How (and Why) To Build a Side Project

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What's a Side Project and Why Should You Build One?

A side project, or a personal project, is pretty much what it sounds like––an app that you build on your own (or with a few friends) outside of a school or work environment. Side projects help you learn new skills and gain a deeper understanding of the skills you already have. Side projects also help you round out your resume and become a stronger candidate––especially when you don't have work experience in this field.

Danger: Putting the Cart Before the Horse

The most difficult thing about building out your side project is figuring out where to start. Let's say you have an idea for a web app:

A dog walking site that connects walkers to pups. But wait! You have a bunch of ideas for really cool features! Your app should also function as a social network for local dog owners. Oh and it should help dog owners find dog-friendly spots in their neighborhoods! AND it allows local pet store owners to promote themselves and share deals! AND and and get the idea.

When you have an exciting idea, it's likely to spur even more exiting ideas. When you have so many super good ideas, you don't know where to begin. You might end up spending hours or days building a dedicated log in protal for pet store owners so that they can sign in and advertise their stores one! Because you haven't yet built the most basic functionality of your site. So, where do you start? And how do you build your app up to include all of your sick features?

Guidelines For Building Your App

The exact approach you take to building your app may vary, but you can always follow this general guide:

  1. Identify your MVP
  2. Build your domain model
  3. Build your MVP features
  4. Identify one new feature to add

Step 1: Identify the MVP

When you're ready to build out your app, its important to start with a strong, simple foundation, and to add on more features from there. Ask yourself: what is the absolutely most basic version of my app? In our example above, the first idea was simple:

A site that connects local dog owners to dog walkers.

It might seem simple, but there's still a lot that goes into it. We need:

  • A domain model that relates dog owners to dogs and dog walkers
  • A way for dog walkers can list their contact info, some info about themselves and their availability
  • A way for dog owners to browse walkers and contact them to schedule walks

These three components make up our MVP, or Minimum Viable Product. The MVP is the absolute bare minimum functionality that we need to have a functioning web app.

Step 2: Build Your Domain Model

Now that we understand our MVP, we are ready to design and implement our domain model. What do we mean by "domain model"? The domain model is the set of relationships between the different entities in our app. In our case, those would be our dog owners, dogs and dog walkers.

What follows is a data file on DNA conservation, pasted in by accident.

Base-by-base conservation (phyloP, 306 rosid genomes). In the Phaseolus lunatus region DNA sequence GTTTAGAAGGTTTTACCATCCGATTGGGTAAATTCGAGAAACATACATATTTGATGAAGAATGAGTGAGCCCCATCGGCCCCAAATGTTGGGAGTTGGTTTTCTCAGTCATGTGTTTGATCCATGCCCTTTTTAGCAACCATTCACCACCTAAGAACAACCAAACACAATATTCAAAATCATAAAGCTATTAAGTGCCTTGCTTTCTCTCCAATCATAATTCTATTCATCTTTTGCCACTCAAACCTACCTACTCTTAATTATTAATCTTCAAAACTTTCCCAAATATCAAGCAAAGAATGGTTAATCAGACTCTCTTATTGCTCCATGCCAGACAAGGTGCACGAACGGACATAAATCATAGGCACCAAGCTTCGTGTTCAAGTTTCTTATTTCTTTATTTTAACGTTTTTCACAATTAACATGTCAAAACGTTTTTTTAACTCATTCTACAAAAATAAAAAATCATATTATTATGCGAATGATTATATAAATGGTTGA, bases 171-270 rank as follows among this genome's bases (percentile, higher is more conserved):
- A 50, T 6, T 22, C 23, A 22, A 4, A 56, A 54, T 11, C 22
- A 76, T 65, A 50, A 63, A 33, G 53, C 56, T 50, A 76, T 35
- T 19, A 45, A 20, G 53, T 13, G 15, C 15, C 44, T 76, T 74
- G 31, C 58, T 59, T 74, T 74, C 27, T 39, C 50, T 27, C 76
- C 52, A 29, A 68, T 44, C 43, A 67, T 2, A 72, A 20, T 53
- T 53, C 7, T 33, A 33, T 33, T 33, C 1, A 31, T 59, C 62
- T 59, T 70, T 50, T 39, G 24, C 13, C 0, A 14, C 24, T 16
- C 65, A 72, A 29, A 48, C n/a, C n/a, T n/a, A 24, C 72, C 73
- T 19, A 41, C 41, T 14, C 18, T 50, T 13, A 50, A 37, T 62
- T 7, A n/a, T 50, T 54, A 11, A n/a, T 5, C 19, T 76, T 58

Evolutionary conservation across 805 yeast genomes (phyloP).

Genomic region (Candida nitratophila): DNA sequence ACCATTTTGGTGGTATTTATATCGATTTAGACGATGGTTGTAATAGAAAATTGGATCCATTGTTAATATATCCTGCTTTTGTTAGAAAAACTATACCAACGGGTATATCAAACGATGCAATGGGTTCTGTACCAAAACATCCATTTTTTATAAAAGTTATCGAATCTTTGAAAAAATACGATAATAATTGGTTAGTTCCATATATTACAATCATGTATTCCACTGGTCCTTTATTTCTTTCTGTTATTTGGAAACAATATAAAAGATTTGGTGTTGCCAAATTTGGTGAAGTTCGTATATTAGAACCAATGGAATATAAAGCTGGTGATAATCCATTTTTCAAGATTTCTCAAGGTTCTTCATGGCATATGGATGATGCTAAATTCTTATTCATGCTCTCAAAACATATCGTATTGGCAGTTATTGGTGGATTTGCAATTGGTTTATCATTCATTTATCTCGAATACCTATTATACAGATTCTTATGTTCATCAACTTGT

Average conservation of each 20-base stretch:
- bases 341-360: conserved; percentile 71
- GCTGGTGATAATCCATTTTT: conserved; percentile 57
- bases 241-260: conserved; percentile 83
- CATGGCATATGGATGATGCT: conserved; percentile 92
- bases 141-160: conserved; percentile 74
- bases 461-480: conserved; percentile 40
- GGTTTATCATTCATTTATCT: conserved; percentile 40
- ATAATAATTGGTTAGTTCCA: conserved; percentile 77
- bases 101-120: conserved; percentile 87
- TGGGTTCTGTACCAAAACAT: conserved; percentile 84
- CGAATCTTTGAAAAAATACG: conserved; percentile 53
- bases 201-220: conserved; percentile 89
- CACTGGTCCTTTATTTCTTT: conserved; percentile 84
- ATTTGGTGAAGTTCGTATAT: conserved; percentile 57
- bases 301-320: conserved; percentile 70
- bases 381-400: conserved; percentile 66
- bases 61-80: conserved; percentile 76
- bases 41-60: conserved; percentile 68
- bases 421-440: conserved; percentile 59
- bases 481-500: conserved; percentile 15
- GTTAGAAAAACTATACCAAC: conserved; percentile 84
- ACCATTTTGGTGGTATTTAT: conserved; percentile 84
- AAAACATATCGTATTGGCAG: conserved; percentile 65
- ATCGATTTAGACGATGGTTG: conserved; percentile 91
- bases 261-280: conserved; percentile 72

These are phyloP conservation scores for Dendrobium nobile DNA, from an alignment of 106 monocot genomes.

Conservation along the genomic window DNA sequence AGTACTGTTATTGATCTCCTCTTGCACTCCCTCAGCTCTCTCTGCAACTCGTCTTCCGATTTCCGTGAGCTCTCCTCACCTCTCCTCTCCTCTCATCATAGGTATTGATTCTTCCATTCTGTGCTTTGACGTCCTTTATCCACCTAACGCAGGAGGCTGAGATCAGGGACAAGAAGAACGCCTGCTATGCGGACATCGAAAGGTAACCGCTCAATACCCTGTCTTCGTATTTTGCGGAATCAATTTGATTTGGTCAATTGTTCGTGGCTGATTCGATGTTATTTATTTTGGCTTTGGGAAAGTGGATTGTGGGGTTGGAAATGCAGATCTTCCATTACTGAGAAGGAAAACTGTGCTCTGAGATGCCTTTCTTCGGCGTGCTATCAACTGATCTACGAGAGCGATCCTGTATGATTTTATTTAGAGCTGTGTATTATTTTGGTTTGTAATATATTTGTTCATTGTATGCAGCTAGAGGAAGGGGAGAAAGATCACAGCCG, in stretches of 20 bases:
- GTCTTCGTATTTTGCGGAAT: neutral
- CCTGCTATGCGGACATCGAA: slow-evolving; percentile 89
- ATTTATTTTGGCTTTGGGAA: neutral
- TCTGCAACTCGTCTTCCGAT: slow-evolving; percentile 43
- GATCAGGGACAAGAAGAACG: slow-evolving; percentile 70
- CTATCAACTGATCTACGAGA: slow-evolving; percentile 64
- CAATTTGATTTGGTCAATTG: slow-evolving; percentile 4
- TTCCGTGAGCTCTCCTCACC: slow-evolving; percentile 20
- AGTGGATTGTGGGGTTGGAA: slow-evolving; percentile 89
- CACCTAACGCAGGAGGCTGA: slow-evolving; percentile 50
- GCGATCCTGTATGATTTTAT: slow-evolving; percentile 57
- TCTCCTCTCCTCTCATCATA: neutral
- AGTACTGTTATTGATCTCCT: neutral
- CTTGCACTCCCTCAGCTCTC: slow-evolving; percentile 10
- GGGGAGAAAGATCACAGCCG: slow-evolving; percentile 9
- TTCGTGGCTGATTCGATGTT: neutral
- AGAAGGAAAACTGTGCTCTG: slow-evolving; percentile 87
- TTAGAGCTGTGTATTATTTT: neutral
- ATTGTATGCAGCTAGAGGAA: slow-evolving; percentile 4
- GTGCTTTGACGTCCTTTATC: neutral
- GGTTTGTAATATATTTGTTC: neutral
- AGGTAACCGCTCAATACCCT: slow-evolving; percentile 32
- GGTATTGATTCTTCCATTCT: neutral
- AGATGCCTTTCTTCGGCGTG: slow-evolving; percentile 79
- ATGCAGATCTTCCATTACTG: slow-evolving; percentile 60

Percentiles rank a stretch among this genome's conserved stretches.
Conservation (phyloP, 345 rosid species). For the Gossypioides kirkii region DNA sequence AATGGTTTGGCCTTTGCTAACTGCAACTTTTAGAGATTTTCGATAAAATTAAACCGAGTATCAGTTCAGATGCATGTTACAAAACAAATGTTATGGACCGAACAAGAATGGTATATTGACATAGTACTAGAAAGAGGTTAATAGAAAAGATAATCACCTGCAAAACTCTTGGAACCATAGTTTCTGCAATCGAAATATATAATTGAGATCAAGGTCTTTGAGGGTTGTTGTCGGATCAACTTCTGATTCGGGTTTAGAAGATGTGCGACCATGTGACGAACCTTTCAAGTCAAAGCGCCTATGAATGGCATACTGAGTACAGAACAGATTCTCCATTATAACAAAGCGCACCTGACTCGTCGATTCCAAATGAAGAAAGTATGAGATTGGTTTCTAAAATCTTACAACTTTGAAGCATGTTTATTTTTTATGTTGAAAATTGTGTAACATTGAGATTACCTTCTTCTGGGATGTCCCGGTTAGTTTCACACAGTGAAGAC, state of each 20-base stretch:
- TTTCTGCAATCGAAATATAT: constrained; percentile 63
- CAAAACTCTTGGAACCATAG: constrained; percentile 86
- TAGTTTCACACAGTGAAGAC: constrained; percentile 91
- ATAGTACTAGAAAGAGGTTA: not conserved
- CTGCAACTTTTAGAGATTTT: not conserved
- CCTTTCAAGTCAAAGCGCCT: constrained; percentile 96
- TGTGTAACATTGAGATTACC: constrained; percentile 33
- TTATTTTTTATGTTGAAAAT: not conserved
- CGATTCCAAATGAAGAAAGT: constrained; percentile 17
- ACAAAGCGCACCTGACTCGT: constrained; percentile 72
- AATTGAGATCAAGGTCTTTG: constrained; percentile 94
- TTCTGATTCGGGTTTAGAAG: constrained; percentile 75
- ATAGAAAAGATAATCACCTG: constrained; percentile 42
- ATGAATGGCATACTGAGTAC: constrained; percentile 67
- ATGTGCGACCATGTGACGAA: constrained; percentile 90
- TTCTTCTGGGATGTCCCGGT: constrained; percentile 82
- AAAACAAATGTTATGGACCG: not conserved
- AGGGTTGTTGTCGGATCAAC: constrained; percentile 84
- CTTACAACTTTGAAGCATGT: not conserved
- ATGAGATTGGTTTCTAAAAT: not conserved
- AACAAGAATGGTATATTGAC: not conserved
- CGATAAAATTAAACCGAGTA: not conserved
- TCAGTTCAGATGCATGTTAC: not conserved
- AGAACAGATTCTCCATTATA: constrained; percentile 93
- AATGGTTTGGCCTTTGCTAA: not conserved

First, we'll decide what relationships each entity should have to the others. We'll say that dogs belong to dog owners and dog owners have many dogs. We'll also say that dogs belong to dog walkers and that dog walkers are aware of the dog owners through their relationships to dogs.

Now that we've decided on the relationships between these entities, we're ready to build the domain model. This will likely involve defining database tables and mapping them to classes or modules in our code. In a Rails app, for example, we would have a dogs table and Dog model, dog owners table and model and dog walkers table and model.

Step 3: MVP Features

Let's return to our two MVP features:

  • Dog walkers can list their contact info, some info about themselves and their availability
  • Dog owners to browse walkers and contact them to schedule walks

We want to approach these one at a time. First, we'll build our index page of dog walkers. Then, we'll deal with the "contact a dog walker" feature. Only once dog owners can successfully contact dog walkers will we worry about the "scheduling walks" feature.

Step 4: Choose ONE New Feature

Once we have our MVP up and running, we celebrate! At this point, you'll have done quite a bit of impressive work and you should be feeling pretty good.

This is a good time to consider your next feature. You can revist your earlier brainstorm of amazing ideas. However, you probably have some ideas that grew out of the work you've done so far. Another thing to consider when choosing a new feature to add is: what technologies or skills do you want to improve on or learn? If you've never build a feature that allows users to email one another, maybe your new feature is specifically designed to allow you to do that. Remember that your app is here to help you learn and level-up, and to help you show off your skills to potential employers. It can be more important to demonstrate a familiarity with a certain technology than it is to have the absolute coolest dog walking app out there.

Once you've chosen your new feature, approach it using the first three steps of our guide. Identify the simplest version of your feature, build the foundation first by starting with the domain model, if applicable, and then build that basic piece of funtionality. Once you have that working, you can continue to add to your feature and make it more complex. This approach: starting simple and gradually adding more complex functionality is called iterating.

Go Build A Thing!

You're ready to take your app idea and run with it! Just remember to start simple by building a functioning MVP. You can iterate on that MVP by improving the basic functionality and adding features after you have something that works. Happy coding!